Analysis Links N. Korea to Libyan Nuclear Goods

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Byline: Bill Gertz, THE WASHINGTON TIMES

U.S. intelligence analysis of nuclear weapons-related goods obtained from Libya has linked it to North Korea, a sign the communist regime's weapons program is more advanced than previously suspected.

An Energy Department assessment of several cannisters obtained from Libya last year showed traces of radioactive material that originated in Yongbyon, the North Korean nuclear facility, said Bush administration officials familiar with the intelligence analysis.

Additionally, U.S. intelligence analysts concluded that Libya likely was supplied with a large quantity of uranium hexafluoride that was processed in North Korea and exported to the North African state.

Uranium hexafluoride is developed from uranium ore and is a key source of highly enriched uranium that is produced in centrifuges as fuel for nuclear bombs.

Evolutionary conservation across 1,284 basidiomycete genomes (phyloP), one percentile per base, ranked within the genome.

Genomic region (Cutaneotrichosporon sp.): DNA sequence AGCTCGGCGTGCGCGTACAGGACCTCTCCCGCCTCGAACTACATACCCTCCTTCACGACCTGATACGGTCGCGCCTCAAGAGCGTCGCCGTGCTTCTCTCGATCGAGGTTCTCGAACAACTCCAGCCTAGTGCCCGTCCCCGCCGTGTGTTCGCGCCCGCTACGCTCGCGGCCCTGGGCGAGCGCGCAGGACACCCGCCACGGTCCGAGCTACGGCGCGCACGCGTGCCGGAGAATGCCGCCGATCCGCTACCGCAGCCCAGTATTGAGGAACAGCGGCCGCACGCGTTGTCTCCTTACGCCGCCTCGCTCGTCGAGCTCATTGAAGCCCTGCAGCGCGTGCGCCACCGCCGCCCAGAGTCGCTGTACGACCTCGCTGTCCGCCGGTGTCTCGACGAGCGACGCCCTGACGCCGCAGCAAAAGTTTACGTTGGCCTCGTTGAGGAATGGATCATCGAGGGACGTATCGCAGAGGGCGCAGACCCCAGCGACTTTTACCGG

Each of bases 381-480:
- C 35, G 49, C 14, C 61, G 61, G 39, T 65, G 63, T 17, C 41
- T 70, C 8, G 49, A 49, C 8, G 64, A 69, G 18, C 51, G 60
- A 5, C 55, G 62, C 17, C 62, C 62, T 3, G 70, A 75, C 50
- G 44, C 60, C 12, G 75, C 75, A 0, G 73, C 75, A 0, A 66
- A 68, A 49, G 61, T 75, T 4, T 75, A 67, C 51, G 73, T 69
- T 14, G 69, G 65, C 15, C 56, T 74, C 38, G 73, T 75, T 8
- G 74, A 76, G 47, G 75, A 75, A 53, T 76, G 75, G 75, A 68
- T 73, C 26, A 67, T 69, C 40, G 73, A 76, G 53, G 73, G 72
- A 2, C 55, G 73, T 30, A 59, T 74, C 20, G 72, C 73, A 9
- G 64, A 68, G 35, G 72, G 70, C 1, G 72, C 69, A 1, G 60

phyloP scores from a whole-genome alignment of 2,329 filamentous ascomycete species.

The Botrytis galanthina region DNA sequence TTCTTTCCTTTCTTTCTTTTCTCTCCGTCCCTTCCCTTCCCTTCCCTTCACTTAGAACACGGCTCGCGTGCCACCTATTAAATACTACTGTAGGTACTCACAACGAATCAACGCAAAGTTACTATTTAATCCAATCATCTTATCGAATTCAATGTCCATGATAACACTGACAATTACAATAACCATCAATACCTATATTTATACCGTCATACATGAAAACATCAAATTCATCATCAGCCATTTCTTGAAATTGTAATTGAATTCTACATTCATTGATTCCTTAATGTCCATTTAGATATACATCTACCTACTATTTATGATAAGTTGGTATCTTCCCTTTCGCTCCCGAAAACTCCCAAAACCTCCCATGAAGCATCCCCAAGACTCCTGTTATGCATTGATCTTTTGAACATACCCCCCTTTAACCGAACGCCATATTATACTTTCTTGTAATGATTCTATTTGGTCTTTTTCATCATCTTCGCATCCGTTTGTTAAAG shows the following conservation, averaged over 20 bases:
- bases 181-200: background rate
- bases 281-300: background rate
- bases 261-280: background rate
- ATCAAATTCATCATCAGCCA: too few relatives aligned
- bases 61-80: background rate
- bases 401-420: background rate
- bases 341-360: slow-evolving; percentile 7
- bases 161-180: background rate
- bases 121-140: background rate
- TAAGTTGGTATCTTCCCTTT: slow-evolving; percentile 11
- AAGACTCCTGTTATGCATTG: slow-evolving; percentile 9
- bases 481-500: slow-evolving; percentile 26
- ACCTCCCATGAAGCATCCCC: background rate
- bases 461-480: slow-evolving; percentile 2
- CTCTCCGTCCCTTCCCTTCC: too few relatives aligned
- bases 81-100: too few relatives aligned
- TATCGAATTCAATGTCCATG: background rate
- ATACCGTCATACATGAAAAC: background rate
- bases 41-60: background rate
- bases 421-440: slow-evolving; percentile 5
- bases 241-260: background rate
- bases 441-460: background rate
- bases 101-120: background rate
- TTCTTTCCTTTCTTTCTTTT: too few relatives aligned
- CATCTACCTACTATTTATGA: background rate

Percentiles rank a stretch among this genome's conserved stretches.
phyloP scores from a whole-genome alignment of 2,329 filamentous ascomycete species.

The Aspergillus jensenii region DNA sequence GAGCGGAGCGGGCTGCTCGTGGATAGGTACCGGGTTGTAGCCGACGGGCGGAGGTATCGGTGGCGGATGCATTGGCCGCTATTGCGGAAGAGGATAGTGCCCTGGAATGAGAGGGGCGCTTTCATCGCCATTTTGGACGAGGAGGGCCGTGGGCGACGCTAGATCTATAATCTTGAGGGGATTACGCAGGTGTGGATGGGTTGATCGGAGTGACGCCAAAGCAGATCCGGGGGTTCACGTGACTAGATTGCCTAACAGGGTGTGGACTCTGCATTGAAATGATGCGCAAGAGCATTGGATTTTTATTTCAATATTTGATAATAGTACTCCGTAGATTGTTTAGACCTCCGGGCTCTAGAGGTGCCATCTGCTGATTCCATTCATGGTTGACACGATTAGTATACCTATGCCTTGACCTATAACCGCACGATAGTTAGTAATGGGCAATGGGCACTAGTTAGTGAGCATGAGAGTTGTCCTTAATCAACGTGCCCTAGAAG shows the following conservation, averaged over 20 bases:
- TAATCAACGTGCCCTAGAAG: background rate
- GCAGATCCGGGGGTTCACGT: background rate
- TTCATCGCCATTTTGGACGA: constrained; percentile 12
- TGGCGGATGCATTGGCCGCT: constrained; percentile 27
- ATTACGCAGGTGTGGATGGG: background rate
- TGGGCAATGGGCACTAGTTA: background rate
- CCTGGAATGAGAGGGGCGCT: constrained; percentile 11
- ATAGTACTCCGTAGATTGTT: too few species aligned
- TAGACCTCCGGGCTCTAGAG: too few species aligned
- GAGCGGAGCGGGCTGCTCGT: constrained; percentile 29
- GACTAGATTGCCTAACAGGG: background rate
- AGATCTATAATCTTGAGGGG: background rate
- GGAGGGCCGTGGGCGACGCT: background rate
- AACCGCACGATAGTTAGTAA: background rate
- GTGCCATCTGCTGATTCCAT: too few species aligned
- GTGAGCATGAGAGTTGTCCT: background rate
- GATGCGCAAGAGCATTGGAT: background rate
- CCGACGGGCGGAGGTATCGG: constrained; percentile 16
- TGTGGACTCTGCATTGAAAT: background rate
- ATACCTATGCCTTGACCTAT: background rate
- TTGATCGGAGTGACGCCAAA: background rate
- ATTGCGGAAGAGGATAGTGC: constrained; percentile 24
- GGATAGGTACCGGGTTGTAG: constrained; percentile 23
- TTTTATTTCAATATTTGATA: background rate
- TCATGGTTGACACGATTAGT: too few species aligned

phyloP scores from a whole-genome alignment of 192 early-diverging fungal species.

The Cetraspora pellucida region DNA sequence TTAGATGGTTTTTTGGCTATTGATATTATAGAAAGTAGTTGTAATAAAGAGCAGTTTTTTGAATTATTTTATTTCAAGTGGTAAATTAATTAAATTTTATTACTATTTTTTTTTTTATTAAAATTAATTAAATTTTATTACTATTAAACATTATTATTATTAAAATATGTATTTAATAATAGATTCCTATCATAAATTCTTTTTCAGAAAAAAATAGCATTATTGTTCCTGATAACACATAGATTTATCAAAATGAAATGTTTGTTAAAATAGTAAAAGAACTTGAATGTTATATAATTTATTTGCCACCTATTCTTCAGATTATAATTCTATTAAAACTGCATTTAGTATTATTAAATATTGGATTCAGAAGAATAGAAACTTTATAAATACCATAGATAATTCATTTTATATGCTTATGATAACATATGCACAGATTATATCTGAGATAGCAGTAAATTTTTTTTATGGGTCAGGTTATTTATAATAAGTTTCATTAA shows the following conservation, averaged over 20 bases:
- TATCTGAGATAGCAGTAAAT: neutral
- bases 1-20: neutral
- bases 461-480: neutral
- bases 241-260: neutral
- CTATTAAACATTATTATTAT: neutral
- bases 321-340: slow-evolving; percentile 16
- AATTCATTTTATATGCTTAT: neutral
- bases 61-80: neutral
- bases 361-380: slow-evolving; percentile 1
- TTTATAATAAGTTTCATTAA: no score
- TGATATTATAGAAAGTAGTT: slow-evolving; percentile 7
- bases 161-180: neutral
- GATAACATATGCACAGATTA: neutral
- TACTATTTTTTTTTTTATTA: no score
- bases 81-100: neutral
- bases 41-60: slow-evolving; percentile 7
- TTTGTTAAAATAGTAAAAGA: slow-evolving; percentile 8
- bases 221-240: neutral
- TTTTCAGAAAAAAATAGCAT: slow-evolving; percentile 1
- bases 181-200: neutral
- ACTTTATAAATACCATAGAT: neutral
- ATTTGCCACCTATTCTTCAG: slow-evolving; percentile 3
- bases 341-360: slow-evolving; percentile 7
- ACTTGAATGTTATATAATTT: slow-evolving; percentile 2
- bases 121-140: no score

"This shows that a further involvement of the A.Q. Khan network and the further involvement in North Korea, not just in getting their own material, but selling critical components and supplies to other places, like Libya," a senior official said.

Until last year, A.Q. Khan headed a clandestine network of suppliers to rogue nuclear states whose clients included Libya, Iran and North Korea.

Two officials said the source of the uranium hexafluoride is not 100 percent confirmed as being North Korea.

However, the radioactive trace material found on the cannisters has been confirmed as originating from the North Korean facility, the officials said. That assessment was based on matching the material with North Korean samples obtained by international inspectors.

The new information on the Libya-North Korea connection was presented to the governments of China, South Korea and Japan earlier this week during a visit to the region by Michael J. Green, the White House National Security Council (NSC) Asia affairs specialist.

Mr. Green and William Tobey, an NSC arms proliferation specialist, presented the intelligence in an effort to convince China and South Korea of the urgency of negotiating with North Korea over its nuclear program.

The administration officials said they are worried that disclosing the sensitive intelligence to China and South Korea will lead to the data being passed secretly to North Korea. …